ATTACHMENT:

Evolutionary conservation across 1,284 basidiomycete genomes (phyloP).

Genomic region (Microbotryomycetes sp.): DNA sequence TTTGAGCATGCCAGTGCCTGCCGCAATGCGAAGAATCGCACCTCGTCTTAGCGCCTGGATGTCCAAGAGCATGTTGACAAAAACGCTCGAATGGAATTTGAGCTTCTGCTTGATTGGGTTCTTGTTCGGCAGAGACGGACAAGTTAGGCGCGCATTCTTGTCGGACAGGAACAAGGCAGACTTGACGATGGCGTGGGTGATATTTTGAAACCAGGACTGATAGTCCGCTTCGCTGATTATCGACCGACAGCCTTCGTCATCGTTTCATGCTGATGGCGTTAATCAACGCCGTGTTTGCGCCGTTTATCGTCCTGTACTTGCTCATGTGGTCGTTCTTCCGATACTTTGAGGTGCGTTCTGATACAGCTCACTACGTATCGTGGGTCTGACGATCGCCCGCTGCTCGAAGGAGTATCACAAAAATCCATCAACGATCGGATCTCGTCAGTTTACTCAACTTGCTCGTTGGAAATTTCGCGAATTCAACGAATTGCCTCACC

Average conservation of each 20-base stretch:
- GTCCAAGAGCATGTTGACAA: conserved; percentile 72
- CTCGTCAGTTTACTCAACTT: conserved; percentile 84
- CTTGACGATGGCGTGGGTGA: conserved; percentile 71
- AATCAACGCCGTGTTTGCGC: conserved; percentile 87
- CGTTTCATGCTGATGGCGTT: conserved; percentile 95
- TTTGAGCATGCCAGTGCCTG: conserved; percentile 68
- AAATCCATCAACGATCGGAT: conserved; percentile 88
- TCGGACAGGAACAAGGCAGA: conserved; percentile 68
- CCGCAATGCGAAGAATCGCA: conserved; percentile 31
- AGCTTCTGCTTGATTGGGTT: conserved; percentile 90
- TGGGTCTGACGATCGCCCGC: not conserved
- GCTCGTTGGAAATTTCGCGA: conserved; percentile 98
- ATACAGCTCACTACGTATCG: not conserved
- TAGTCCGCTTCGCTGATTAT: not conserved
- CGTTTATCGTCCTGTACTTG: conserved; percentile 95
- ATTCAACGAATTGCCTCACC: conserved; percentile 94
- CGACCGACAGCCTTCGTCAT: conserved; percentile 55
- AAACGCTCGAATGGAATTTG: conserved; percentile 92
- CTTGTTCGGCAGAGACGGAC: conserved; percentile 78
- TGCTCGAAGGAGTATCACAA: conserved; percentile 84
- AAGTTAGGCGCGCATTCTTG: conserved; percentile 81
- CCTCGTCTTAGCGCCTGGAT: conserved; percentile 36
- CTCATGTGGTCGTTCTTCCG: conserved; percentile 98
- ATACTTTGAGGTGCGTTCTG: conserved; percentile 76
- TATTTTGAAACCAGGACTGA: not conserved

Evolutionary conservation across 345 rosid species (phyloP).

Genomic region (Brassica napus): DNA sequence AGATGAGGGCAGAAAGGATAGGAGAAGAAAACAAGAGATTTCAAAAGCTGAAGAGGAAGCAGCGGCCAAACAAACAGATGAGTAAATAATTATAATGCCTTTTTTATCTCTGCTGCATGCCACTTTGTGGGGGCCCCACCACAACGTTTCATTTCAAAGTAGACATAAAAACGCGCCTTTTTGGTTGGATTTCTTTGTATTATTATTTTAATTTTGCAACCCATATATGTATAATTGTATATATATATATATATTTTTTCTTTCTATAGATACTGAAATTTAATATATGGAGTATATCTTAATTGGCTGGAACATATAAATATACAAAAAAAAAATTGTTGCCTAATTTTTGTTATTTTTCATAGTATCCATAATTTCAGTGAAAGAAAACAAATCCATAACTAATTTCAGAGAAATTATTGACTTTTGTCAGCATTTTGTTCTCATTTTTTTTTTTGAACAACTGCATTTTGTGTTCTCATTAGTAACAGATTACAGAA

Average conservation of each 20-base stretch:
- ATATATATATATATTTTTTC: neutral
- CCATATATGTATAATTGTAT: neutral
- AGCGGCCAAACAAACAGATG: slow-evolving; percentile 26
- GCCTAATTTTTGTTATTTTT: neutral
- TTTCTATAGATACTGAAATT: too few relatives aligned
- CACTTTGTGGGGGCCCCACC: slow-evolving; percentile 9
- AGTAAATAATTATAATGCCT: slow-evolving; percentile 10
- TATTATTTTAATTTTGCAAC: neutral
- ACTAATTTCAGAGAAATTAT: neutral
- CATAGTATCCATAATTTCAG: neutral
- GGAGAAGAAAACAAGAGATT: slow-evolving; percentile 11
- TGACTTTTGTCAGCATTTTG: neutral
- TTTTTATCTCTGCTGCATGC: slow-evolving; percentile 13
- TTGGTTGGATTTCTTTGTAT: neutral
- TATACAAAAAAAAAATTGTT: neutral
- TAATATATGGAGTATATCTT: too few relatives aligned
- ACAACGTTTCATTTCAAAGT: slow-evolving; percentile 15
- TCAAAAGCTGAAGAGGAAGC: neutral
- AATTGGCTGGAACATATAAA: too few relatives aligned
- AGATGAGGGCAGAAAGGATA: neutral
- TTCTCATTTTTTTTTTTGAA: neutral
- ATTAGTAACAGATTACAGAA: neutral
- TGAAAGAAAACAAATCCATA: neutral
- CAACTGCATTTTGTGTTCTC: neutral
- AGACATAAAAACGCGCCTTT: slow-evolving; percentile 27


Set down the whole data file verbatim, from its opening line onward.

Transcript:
Evolutionary conservation across 1,284 basidiomycete genomes (phyloP).

Genomic region (Microbotryomycetes sp.): DNA sequence TTTGAGCATGCCAGTGCCTGCCGCAATGCGAAGAATCGCACCTCGTCTTAGCGCCTGGATGTCCAAGAGCATGTTGACAAAAACGCTCGAATGGAATTTGAGCTTCTGCTTGATTGGGTTCTTGTTCGGCAGAGACGGACAAGTTAGGCGCGCATTCTTGTCGGACAGGAACAAGGCAGACTTGACGATGGCGTGGGTGATATTTTGAAACCAGGACTGATAGTCCGCTTCGCTGATTATCGACCGACAGCCTTCGTCATCGTTTCATGCTGATGGCGTTAATCAACGCCGTGTTTGCGCCGTTTATCGTCCTGTACTTGCTCATGTGGTCGTTCTTCCGATACTTTGAGGTGCGTTCTGATACAGCTCACTACGTATCGTGGGTCTGACGATCGCCCGCTGCTCGAAGGAGTATCACAAAAATCCATCAACGATCGGATCTCGTCAGTTTACTCAACTTGCTCGTTGGAAATTTCGCGAATTCAACGAATTGCCTCACC

Average conservation of each 20-base stretch:
- GTCCAAGAGCATGTTGACAA: conserved; percentile 72
- CTCGTCAGTTTACTCAACTT: conserved; percentile 84
- CTTGACGATGGCGTGGGTGA: conserved; percentile 71
- AATCAACGCCGTGTTTGCGC: conserved; percentile 87
- CGTTTCATGCTGATGGCGTT: conserved; percentile 95
- TTTGAGCATGCCAGTGCCTG: conserved; percentile 68
- AAATCCATCAACGATCGGAT: conserved; percentile 88
- TCGGACAGGAACAAGGCAGA: conserved; percentile 68
- CCGCAATGCGAAGAATCGCA: conserved; percentile 31
- AGCTTCTGCTTGATTGGGTT: conserved; percentile 90
- TGGGTCTGACGATCGCCCGC: not conserved
- GCTCGTTGGAAATTTCGCGA: conserved; percentile 98
- ATACAGCTCACTACGTATCG: not conserved
- TAGTCCGCTTCGCTGATTAT: not conserved
- CGTTTATCGTCCTGTACTTG: conserved; percentile 95
- ATTCAACGAATTGCCTCACC: conserved; percentile 94
- CGACCGACAGCCTTCGTCAT: conserved; percentile 55
- AAACGCTCGAATGGAATTTG: conserved; percentile 92
- CTTGTTCGGCAGAGACGGAC: conserved; percentile 78
- TGCTCGAAGGAGTATCACAA: conserved; percentile 84
- AAGTTAGGCGCGCATTCTTG: conserved; percentile 81
- CCTCGTCTTAGCGCCTGGAT: conserved; percentile 36
- CTCATGTGGTCGTTCTTCCG: conserved; percentile 98
- ATACTTTGAGGTGCGTTCTG: conserved; percentile 76
- TATTTTGAAACCAGGACTGA: not conserved

Evolutionary conservation across 345 rosid species (phyloP).

Genomic region (Brassica napus): DNA sequence AGATGAGGGCAGAAAGGATAGGAGAAGAAAACAAGAGATTTCAAAAGCTGAAGAGGAAGCAGCGGCCAAACAAACAGATGAGTAAATAATTATAATGCCTTTTTTATCTCTGCTGCATGCCACTTTGTGGGGGCCCCACCACAACGTTTCATTTCAAAGTAGACATAAAAACGCGCCTTTTTGGTTGGATTTCTTTGTATTATTATTTTAATTTTGCAACCCATATATGTATAATTGTATATATATATATATATTTTTTCTTTCTATAGATACTGAAATTTAATATATGGAGTATATCTTAATTGGCTGGAACATATAAATATACAAAAAAAAAATTGTTGCCTAATTTTTGTTATTTTTCATAGTATCCATAATTTCAGTGAAAGAAAACAAATCCATAACTAATTTCAGAGAAATTATTGACTTTTGTCAGCATTTTGTTCTCATTTTTTTTTTTGAACAACTGCATTTTGTGTTCTCATTAGTAACAGATTACAGAA

Average conservation of each 20-base stretch:
- ATATATATATATATTTTTTC: neutral
- CCATATATGTATAATTGTAT: neutral
- AGCGGCCAAACAAACAGATG: slow-evolving; percentile 26
- GCCTAATTTTTGTTATTTTT: neutral
- TTTCTATAGATACTGAAATT: too few relatives aligned
- CACTTTGTGGGGGCCCCACC: slow-evolving; percentile 9
- AGTAAATAATTATAATGCCT: slow-evolving; percentile 10
- TATTATTTTAATTTTGCAAC: neutral
- ACTAATTTCAGAGAAATTAT: neutral
- CATAGTATCCATAATTTCAG: neutral
- GGAGAAGAAAACAAGAGATT: slow-evolving; percentile 11
- TGACTTTTGTCAGCATTTTG: neutral
- TTTTTATCTCTGCTGCATGC: slow-evolving; percentile 13
- TTGGTTGGATTTCTTTGTAT: neutral
- TATACAAAAAAAAAATTGTT: neutral
- TAATATATGGAGTATATCTT: too few relatives aligned
- ACAACGTTTCATTTCAAAGT: slow-evolving; percentile 15
- TCAAAAGCTGAAGAGGAAGC: neutral
- AATTGGCTGGAACATATAAA: too few relatives aligned
- AGATGAGGGCAGAAAGGATA: neutral
- TTCTCATTTTTTTTTTTGAA: neutral
- ATTAGTAACAGATTACAGAA: neutral
- TGAAAGAAAACAAATCCATA: neutral
- CAACTGCATTTTGTGTTCTC: neutral
- AGACATAAAAACGCGCCTTT: slow-evolving; percentile 27